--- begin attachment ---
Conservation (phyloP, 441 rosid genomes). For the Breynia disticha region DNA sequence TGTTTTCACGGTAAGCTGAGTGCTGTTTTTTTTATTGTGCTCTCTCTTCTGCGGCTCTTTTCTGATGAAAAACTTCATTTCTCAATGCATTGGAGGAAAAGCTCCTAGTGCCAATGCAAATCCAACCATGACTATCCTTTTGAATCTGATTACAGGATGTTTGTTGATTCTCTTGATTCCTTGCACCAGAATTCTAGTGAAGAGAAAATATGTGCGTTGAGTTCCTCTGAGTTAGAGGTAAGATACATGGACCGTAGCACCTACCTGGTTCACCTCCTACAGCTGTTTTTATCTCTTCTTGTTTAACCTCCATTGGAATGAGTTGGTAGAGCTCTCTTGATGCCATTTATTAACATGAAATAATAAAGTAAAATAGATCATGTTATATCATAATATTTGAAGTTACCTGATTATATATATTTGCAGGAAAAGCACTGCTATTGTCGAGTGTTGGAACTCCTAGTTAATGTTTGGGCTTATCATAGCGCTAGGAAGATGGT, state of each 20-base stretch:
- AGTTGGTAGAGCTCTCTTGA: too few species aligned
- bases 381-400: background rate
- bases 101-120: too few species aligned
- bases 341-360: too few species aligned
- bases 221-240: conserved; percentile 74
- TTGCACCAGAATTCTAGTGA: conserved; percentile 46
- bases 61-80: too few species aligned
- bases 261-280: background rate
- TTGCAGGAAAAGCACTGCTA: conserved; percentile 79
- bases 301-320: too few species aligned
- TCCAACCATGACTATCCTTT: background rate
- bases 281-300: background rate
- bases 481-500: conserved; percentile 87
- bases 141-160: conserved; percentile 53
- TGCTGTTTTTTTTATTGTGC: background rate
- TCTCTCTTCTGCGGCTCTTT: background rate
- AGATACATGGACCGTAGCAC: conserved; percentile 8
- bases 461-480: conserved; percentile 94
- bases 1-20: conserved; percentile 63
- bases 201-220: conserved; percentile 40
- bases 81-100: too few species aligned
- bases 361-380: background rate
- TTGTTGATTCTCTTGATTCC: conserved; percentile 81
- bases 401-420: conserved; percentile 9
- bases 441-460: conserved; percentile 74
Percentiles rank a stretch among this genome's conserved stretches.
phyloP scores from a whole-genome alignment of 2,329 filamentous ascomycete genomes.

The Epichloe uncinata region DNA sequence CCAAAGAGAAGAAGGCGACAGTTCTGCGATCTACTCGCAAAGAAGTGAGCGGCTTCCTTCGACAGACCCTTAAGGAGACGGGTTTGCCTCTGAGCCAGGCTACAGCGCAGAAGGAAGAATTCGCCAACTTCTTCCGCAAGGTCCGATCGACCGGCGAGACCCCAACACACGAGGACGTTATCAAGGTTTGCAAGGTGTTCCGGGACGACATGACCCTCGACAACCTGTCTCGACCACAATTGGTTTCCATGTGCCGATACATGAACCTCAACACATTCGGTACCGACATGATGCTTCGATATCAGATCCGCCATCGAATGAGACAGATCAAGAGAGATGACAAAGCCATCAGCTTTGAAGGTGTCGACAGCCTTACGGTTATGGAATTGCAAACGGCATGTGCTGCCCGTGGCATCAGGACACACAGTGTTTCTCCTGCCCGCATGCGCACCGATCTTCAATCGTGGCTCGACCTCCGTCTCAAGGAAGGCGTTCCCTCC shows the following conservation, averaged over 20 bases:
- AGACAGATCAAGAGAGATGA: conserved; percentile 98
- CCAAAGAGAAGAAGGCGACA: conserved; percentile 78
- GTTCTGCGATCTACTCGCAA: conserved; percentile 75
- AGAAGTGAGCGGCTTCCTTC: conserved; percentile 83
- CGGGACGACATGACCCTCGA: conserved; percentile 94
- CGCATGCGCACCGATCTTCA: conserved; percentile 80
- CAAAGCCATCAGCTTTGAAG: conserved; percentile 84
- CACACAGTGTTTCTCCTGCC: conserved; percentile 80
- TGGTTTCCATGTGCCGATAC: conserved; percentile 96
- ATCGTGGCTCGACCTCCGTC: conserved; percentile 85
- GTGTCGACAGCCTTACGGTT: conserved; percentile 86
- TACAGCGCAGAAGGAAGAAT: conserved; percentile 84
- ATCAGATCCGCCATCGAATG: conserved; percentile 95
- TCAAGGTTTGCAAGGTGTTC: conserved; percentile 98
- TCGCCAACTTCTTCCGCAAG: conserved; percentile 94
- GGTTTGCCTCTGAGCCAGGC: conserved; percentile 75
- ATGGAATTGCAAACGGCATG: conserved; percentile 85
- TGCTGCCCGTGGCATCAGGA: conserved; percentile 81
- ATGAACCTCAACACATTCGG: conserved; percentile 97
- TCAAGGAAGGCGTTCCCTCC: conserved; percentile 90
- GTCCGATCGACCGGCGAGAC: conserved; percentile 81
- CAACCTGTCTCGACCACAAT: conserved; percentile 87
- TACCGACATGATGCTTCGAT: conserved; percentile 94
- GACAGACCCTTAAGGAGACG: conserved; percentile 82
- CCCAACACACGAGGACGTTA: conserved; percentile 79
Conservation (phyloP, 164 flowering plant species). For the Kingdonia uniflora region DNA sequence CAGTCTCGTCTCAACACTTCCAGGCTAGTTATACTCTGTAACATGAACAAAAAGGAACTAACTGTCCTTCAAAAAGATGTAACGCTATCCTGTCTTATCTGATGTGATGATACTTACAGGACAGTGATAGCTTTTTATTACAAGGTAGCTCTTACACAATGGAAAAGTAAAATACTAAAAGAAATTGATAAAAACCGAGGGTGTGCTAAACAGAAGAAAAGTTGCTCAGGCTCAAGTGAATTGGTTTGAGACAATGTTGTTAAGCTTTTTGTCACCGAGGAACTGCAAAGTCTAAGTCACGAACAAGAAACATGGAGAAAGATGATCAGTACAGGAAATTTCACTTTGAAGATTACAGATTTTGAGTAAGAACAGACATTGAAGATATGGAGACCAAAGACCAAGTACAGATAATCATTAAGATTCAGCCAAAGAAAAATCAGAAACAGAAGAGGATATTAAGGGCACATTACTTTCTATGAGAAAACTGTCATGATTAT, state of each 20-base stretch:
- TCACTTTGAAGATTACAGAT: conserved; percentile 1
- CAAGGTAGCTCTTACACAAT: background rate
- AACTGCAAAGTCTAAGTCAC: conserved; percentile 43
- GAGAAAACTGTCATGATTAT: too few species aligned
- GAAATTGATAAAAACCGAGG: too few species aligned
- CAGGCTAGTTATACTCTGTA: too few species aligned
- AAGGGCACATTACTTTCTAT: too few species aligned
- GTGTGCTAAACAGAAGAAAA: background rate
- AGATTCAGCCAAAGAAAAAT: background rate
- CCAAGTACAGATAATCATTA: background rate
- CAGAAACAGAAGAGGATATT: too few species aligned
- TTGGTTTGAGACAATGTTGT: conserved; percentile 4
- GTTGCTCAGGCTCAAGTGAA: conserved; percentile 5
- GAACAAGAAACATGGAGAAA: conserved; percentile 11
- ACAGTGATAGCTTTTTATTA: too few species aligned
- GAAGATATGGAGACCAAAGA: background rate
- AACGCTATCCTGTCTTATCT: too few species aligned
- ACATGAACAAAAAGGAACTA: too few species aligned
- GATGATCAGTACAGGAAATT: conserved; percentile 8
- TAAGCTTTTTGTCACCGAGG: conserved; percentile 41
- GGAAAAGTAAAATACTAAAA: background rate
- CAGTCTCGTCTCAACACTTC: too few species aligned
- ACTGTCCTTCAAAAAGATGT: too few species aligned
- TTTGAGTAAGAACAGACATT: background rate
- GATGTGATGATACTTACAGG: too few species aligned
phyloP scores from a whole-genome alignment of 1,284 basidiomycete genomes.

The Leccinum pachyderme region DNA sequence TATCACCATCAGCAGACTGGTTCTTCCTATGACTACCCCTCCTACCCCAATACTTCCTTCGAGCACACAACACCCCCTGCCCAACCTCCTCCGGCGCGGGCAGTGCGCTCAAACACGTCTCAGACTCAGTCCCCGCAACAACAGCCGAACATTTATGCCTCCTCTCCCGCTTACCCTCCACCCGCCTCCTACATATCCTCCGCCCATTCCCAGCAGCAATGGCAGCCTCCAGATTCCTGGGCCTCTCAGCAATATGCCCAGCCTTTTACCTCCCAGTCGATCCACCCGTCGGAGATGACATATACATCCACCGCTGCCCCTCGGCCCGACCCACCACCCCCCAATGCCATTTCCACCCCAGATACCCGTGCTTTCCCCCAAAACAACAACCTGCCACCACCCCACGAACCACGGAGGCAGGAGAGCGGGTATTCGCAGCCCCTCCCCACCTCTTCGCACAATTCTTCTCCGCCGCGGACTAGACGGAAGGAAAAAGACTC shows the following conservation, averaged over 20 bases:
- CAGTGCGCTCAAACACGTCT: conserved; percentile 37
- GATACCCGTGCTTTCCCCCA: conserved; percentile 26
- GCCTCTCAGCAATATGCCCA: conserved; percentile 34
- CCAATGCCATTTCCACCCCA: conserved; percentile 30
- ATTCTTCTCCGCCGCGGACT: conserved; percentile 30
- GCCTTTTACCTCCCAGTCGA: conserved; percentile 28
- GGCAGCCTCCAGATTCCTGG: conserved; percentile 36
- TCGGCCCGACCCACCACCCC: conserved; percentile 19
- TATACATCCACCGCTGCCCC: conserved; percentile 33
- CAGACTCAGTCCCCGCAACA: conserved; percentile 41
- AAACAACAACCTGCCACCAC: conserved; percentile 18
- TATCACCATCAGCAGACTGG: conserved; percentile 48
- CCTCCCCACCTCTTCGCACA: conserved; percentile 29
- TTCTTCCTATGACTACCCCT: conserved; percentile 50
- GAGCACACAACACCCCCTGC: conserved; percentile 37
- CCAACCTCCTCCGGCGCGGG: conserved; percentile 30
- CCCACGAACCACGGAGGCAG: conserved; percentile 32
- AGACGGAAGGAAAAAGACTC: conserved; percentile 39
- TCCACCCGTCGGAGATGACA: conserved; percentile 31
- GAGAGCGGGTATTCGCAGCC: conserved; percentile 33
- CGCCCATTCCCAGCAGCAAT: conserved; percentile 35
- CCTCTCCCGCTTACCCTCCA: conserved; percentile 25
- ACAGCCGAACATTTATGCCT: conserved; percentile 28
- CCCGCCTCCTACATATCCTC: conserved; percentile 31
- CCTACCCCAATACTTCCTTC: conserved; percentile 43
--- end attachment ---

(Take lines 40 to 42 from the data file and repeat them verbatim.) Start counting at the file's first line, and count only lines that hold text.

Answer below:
- GTGTCGACAGCCTTACGGTT: conserved; percentile 86
- TACAGCGCAGAAGGAAGAAT: conserved; percentile 84
- ATCAGATCCGCCATCGAATG: conserved; percentile 95